Earlier this month, I discovered a BBC show called “Call the Midwife.” The series is about midwives working in the East End of London post WWII. The midwives of Nonantus House are a community of young idealistic nurses and Anglican nuns, who together encounter all sorts of precarious situations made for TV drama – a Spanish-speaking woman with 19 children, whose husband only speaks English, excessive poverty, immigrant families domestic violence, racism, disease and the other challenges of urban poverty. These midwives find their niche in a community that sorely needs them.
The midwives accompany these women through the journey of childbirth, helping them to have healthy babies in spite of the conditions the children are born into.
The midwives also attend to residents other health concerns. In one episode, tuberculosis spread rampantly through the close confines of the East End. The midwives learn that the hospital they work in conjunction with is getting an x-ray van to do lung x-rays to screen people for tuberculosis. But the van is slated to go to higher income neighborhoods first. The obstetrics doctor and one of the midwives goes before the hospital board and petition for the van to come to this low-income community first as the risk of spreading infection is much higher there.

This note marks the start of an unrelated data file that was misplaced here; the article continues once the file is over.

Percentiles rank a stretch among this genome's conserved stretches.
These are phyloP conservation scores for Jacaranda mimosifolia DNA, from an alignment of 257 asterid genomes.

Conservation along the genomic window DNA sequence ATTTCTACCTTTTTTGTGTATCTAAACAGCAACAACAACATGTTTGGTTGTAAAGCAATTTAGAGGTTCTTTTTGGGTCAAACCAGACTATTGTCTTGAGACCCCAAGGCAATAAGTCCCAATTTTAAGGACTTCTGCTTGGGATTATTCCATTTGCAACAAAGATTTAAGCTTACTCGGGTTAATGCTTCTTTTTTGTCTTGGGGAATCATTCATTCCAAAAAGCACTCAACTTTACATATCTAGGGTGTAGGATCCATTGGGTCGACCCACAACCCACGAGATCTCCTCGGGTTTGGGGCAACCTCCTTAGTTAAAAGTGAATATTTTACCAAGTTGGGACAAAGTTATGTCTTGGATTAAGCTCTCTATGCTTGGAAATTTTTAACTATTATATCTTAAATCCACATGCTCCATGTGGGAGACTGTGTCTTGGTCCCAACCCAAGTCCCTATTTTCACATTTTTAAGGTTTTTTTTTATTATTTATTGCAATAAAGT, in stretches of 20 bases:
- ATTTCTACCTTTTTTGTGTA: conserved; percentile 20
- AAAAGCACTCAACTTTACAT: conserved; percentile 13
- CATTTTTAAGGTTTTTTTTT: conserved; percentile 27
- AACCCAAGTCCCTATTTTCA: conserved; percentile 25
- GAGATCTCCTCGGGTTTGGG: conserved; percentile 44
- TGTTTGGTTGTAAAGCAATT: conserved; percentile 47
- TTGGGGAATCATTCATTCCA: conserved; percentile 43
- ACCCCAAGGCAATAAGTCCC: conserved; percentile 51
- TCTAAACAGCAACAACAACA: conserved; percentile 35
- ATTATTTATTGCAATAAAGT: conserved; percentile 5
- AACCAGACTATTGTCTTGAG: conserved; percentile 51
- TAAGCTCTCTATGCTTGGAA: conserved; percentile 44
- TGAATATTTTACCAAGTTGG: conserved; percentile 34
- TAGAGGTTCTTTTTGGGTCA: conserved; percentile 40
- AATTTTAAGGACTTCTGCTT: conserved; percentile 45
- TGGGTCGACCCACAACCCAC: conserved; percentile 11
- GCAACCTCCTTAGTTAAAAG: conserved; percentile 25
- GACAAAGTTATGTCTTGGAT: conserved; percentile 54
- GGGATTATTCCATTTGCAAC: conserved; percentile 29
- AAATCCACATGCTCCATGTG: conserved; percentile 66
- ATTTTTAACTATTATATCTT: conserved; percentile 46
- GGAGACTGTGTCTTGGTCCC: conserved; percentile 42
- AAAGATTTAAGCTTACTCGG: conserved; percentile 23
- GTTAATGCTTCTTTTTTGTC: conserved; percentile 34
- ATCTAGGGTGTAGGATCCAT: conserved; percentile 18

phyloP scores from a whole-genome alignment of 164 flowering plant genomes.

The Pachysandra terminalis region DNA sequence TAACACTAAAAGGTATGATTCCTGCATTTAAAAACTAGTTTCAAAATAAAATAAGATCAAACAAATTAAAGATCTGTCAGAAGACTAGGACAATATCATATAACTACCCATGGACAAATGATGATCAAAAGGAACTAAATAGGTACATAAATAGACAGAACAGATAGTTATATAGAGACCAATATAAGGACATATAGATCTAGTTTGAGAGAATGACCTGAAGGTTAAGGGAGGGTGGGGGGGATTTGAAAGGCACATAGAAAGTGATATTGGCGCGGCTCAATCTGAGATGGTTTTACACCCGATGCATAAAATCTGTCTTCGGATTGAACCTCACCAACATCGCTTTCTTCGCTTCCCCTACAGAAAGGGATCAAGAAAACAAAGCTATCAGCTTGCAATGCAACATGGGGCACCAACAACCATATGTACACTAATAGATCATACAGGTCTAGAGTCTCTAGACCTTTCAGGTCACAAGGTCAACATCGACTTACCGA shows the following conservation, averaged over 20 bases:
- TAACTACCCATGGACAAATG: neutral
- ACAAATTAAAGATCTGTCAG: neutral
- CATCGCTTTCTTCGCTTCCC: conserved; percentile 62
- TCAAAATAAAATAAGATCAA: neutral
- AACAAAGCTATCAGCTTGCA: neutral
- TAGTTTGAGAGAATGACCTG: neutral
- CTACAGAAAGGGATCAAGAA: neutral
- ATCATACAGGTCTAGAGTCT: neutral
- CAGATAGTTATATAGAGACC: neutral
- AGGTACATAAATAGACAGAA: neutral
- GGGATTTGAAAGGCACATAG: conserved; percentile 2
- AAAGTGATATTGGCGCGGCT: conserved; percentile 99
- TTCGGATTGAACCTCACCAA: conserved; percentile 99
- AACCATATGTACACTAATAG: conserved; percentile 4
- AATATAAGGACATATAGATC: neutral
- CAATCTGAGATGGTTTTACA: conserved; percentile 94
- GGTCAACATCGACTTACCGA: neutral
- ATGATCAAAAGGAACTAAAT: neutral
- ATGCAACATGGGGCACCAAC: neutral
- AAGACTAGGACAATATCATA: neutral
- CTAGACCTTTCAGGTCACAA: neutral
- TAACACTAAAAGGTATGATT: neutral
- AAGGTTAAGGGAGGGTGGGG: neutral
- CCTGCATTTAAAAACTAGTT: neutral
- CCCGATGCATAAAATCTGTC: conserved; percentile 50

The midwives are successful in getting the x-ray van to the neighborhood, and screen a record number of residents. With early detection, people infected are able to get treated quicker, and also slow the rate of infection for others.
As people of faith, I wonder, how are we like midwives? Are there ways that we can challenge the expectations and the norms of the dominant culture in places where there is dis-ease? Not just with justice and access to medical care, but with any number of concerns – such as hunger, housing, and poverty.
The bible is filled with stories where God does something new in the most unlikely of places and with the most unlikely of people. In today’s stories alone, think of how God chooses “unlikely” people to be ministers and midwives –
Paul, the author of Romans, was converted from Saul. Paul goes from working for the Roman Empire, to encouraging his community “not to be conformed” to it!
In the gospel text for this week from Matthew, (which we did not read today but was in the Lectionary) the disciple Peter seems to get it right one moment, and then screw up the next. Do you remember the story from a few weeks ago when Peter walked on water for a few steps and then began to sink? Yet Jesus chooses Peter to be “the rock” of the church and gives him the keys to the kingdom.